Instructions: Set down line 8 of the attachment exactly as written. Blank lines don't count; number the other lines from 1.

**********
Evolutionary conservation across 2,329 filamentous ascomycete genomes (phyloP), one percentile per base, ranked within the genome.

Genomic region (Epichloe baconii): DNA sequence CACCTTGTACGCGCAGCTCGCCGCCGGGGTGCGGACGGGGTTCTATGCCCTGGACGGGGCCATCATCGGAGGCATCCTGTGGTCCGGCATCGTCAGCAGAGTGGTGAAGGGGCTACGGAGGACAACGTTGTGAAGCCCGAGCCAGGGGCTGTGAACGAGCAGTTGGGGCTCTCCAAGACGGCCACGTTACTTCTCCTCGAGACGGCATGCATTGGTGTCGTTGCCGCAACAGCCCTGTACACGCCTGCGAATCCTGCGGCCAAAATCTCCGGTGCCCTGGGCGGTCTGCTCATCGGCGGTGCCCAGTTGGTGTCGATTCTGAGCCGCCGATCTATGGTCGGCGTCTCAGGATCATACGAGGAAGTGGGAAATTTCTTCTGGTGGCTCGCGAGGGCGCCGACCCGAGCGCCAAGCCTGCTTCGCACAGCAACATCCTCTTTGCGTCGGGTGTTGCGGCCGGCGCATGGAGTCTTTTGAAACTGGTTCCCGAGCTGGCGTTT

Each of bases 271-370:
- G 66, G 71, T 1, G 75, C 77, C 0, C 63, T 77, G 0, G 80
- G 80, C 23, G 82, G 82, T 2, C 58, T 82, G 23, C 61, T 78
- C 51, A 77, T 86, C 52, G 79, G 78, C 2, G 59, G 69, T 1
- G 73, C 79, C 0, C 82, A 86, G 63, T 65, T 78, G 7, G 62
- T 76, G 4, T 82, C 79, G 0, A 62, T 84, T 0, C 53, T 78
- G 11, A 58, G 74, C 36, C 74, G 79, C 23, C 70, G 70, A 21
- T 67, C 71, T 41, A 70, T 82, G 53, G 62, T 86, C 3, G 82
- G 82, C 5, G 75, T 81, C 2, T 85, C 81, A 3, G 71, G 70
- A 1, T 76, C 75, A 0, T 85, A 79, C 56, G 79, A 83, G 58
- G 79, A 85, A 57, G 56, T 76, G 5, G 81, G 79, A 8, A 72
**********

- T 76, G 4, T 82, C 79, G 0, A 62, T 84, T 0, C 53, T 78